Immigration Experiences and the Responses to Immigrants (Essay Sample)
Using the primary and secondary sources in the module on “migration and its enemies,” reconstruct the immigrant experience and the response to immigrants. In particular, answer the following questions: how did migrants experience their move to and life in a new world, what did they find problematic about their situation, and what could they do about it? What were the “official” reasons cited by immigration opponents in support of regulating immigration? Do you think that these are the “real” reasons or may there be unstated motivations as well? In order to support your argument, paraphrase or quote specific information from the reading materials.
*There is no particular word limit, but 1,500 words is a good guideline.
*The essay must include a “works cited” that mentions the reading assignments from class (the relevant references are in the pdf files) and any other source that is being used to complete the assignment.
*No need for a separate title page or a separate works cited page (just put the works cited on the last page at the end of the text).
*Please double-space the text and number the pages.
*Acceptable file types: DOCX, PPTX, PDF, HTML, RTF, TXT [please note that .ZIP and .PAGES will NOT work!]
Tips and hints
*The essay should use material from the historical sources we have read, either through paraphrasing or quoting. If you use quotes, integrate them into the narrative both grammatically and logically. It is important to comment on quotes to identify the argument itself along with its significance, its motivation, its perspective, its relationship to concrete situations or examples etc.
*This essay is argumentative: it does not just summarize the relevant texts but uses them to support an assertion. Ideally, the main thrust of the argument is condensed in a thesis statement at the end of the introductory paragraph that provides your answer to the question(s) of the prompt. The entire essay should follow a coherent, logical structure and use formal language (you may use the first person, however).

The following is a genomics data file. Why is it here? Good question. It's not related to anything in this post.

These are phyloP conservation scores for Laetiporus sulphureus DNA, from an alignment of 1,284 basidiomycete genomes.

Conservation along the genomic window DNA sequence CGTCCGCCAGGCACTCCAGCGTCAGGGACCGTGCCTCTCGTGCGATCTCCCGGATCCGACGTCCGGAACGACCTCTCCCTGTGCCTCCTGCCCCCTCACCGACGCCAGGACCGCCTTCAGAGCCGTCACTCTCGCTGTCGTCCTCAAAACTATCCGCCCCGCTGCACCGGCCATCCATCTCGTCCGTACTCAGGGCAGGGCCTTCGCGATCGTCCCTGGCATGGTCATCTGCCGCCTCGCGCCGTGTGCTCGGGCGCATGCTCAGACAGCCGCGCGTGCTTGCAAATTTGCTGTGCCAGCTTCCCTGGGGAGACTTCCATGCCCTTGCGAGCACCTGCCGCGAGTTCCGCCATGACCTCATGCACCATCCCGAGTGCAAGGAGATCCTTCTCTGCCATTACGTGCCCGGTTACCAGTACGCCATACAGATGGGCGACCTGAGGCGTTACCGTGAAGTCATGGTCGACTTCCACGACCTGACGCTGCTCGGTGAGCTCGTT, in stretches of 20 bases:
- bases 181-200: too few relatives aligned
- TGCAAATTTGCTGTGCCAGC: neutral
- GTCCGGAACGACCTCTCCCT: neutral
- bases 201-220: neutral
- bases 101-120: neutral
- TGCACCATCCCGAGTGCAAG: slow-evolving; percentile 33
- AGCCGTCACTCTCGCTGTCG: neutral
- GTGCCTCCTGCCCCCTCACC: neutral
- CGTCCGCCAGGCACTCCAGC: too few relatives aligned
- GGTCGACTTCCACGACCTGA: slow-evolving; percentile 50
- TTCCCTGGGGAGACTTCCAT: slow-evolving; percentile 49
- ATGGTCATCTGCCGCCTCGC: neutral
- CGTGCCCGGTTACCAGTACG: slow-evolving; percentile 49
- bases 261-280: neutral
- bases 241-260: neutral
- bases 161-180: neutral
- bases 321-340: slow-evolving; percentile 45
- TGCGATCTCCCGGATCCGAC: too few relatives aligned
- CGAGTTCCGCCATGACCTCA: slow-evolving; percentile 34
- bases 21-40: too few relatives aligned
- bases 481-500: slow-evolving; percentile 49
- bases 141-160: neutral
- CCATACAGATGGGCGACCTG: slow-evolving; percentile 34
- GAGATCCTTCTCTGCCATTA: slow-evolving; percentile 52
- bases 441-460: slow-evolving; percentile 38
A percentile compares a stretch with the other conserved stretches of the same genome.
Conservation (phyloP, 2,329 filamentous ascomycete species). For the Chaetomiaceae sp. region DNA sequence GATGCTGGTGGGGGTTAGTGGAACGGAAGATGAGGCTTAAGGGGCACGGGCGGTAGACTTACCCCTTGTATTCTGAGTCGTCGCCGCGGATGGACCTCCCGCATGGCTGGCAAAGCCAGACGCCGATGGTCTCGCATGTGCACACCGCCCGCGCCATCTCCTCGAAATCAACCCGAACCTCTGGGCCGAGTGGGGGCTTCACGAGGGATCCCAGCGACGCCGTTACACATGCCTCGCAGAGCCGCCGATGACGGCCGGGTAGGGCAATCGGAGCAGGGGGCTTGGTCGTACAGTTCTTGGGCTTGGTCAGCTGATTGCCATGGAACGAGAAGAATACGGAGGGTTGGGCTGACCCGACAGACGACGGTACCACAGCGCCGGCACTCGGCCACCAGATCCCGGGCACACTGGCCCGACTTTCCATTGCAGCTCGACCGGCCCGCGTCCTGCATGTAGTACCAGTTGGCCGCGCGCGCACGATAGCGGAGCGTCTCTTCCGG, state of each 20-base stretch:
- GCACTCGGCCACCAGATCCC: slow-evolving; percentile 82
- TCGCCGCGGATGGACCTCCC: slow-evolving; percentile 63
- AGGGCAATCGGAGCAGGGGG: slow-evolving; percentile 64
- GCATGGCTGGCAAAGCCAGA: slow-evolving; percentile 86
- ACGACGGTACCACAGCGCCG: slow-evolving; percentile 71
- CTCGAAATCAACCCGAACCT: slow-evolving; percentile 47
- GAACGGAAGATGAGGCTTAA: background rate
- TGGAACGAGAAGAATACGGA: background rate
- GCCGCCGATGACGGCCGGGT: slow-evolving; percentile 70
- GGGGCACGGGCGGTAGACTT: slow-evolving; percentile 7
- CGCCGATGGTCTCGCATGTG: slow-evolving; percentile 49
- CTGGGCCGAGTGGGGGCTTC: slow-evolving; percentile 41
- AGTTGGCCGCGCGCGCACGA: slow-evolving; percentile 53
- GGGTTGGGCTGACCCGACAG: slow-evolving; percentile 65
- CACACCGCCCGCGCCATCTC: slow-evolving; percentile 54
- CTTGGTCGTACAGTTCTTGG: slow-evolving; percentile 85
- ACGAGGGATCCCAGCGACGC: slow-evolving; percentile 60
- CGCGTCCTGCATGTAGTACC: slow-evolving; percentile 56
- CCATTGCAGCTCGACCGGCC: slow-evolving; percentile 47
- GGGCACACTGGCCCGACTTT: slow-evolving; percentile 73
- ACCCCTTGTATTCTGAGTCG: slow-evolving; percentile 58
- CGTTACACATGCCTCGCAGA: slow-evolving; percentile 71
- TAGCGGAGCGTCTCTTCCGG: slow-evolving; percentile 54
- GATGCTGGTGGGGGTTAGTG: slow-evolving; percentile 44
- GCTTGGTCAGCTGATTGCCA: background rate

*Any argument makes claims and supports these with evidence (in the case of a historical argument, the evidence comes from the primary sources). It is a good idea to be aware of all the claims you make (underlining them in a draft may be a useful exercise) and to verify that all of them are, in fact, supported.
*Make sure to treat the sources within their historical context. That is to say, take into account who wrote them and why they were written and do not treat any of the claims that are made literally (i. e. as fact).
*You may use outside sources to complete this assignment, but note that it is not a research paper. There is enough information in the sources we have read and using additional information may actually obscure (and hence weaken) your argument.
*Writing and reading an argument are inverse processes. Most writers will naturally start with the evidence and then draw conclusions. However, readers would rather hear the claim first and then see how it is supported. This makes editing your writing very important: ideally, try to "pull" your conclusions up in each paragraph. This can be done with "topic sentences" that anticipate the main claim of a paragraph or section.
*Another point of editing is to make the argument consistent: for example, you will likely start the writing process with the introduction and the thesis statement. However, since the body paragraphs are still missing at this point the thesis statement will, necessarily, be tentative. During the editing process, make sure that the thesis still matches the ensuing argument (or change it accordingly).